Collins C, Maguire D, Ireland A, et al. A prospective study of common bile duct calculi in patients undergoing laparoscopic cholecystectomy: natural history of choledocholithiasis revisited. Ann Surg. 2004;239:28–33.CrossRefPubMedPubMedCentralGoogle Scholar
  30. 30.
    Yun SP, Seo HI. Clinical aspects of bile culture in patients undergoing laparoscopic cholecystectomy. Medicine (Baltimore). 2018;97:e11234.CrossRefGoogle Scholar
  31. 31.
    Mazaki T, Mado K, Masuda H, et al. Prophylactic pancreatic stent placement and post-ERCP pancreatitis: an updated meta-analysis. J Gastroenterol. 2014;49:343–55.CrossRefPubMedGoogle Scholar
  32. 32.
    Elmunzer BJ, Scheiman JM, Lehman GA, et al. A randomized trial of rectal indomethacin to prevent post-ERCP pancreatitis. N Engl J Med. 2012;366:1414–22.CrossRefPubMedPubMedCentralGoogle Scholar
  33. 33.
    Freeman ML, DiSario JA, Nelson DB, et al. Risk factors for post-ERCP pancreatitis: a prospective, multicenter study. Gastrointest Endosc. 2001;54:425–34.CrossRefPubMedGoogle Scholar
  34. 34.
    Nakai Y, Isayama H, Tsujino T, et al. Cholecystectomy after endoscopic papillary balloon dilation for bile duct stones reduced late biliary complications: a propensity score-based cohort analysis. Surg Endosc. 2016;30:3014–20.CrossRefPubMedGoogle Scholar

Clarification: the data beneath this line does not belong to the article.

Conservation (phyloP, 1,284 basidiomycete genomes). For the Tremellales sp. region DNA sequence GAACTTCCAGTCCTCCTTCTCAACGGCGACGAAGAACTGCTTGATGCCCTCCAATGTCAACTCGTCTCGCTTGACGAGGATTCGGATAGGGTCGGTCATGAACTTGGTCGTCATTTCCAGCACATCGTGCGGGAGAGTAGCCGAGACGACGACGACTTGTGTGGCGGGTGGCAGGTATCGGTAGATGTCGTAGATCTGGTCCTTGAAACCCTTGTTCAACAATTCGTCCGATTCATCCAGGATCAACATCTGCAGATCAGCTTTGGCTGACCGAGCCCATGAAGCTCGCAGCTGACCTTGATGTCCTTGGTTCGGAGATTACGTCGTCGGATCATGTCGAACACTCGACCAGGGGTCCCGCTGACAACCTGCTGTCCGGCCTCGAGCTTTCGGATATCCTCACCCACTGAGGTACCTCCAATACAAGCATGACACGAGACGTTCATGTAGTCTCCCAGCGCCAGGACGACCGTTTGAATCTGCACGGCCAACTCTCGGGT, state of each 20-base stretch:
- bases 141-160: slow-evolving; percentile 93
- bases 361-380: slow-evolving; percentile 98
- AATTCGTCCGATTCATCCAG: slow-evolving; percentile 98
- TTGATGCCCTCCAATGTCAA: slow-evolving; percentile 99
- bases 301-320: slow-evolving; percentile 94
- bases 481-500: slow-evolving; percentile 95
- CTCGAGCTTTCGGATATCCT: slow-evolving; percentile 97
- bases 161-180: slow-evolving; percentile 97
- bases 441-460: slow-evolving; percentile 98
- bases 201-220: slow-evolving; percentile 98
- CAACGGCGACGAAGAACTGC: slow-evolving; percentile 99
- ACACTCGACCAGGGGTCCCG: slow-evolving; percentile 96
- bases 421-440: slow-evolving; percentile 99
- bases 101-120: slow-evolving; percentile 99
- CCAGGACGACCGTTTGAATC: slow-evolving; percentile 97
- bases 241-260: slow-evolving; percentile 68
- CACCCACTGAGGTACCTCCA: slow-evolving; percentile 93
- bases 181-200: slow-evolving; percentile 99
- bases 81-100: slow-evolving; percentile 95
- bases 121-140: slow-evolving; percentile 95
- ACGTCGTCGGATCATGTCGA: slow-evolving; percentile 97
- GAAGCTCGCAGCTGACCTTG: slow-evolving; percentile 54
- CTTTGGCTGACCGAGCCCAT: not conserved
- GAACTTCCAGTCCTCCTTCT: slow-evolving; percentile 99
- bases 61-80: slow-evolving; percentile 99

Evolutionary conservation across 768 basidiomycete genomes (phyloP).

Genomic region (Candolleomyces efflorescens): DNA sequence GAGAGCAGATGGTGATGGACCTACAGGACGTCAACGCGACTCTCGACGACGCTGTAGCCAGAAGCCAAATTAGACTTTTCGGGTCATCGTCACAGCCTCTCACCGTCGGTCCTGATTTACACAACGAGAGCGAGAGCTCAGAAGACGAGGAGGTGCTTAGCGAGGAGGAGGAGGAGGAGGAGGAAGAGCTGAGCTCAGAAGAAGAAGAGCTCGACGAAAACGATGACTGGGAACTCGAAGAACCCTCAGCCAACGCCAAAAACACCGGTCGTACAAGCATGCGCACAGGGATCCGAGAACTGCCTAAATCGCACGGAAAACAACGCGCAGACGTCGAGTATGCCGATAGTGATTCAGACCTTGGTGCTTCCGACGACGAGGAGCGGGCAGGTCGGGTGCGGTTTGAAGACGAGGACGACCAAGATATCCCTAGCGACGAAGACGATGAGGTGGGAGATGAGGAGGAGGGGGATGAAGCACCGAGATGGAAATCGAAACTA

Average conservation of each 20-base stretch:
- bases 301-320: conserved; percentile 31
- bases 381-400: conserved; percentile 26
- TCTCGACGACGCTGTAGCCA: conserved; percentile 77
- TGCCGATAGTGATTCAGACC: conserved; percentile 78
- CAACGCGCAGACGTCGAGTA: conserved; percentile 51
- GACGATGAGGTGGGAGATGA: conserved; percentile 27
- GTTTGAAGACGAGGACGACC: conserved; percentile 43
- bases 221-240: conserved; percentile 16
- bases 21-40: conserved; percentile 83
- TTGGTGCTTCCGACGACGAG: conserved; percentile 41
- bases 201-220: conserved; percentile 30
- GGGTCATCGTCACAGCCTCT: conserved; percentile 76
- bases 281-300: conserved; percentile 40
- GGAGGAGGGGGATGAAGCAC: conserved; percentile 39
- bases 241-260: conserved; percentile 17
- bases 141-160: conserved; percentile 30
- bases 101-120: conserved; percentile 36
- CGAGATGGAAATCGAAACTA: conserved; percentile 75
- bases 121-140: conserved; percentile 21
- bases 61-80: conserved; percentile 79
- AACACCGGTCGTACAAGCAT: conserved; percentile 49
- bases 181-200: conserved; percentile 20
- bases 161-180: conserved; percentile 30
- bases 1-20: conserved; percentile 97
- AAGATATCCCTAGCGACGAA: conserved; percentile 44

35. 35.
    Tsujino T, Kawabe T, Komatsu Y, et al. Endoscopic papillary balloon dilation for bile duct stone: immediate and long-term outcomes in 1000 patients. Clin Gastroenterol Hepatol. 2007;5:130–7.CrossRefPubMedGoogle Scholar

Copyright information

© Japanese Society of Gastroenterology 2019

Authors and Affiliations

  • Ryunosuke Hakuta
    • 1
  • Tsuyoshi Hamada
    • 1
  • Yousuke Nakai
    • 1
    Email author
  • Hiroki Oyama
    • 1
  • Sachiko Kanai
    • 1
  • Tatsunori Suzuki
    • 1
  • Tatsuya Sato
    • 1
  • Kazunaga Ishigaki
    • 1
  • Kei Saito
    • 1
  • Tomotaka Saito
    • 1
  • Naminatsu Takahara
    • 1
  • Suguru Mizuno
    • 1
  • Hirofumi Kogure
    • 1
  • Takeyuki Watadani
    • 2
  • Takeshi Tsujino
    • 1
  • Minoru Tada
    • 1
  • Osamu Abe
    • 2
  • Hiroyuki Isayama
    • 1
    • 3
  • Kazuhiko Koike
    • 1
  1. 1.Department of Gastroenterology, Graduate School of MedicineThe University of TokyoTokyoJapan
  2. 2.Department of Radiology, Graduate School of MedicineThe University of TokyoTokyoJapan
  3. 3.Department of Gastroenterology, Graduate School of MedicineJuntendo UniversityTokyoJapan

Personalised recommendations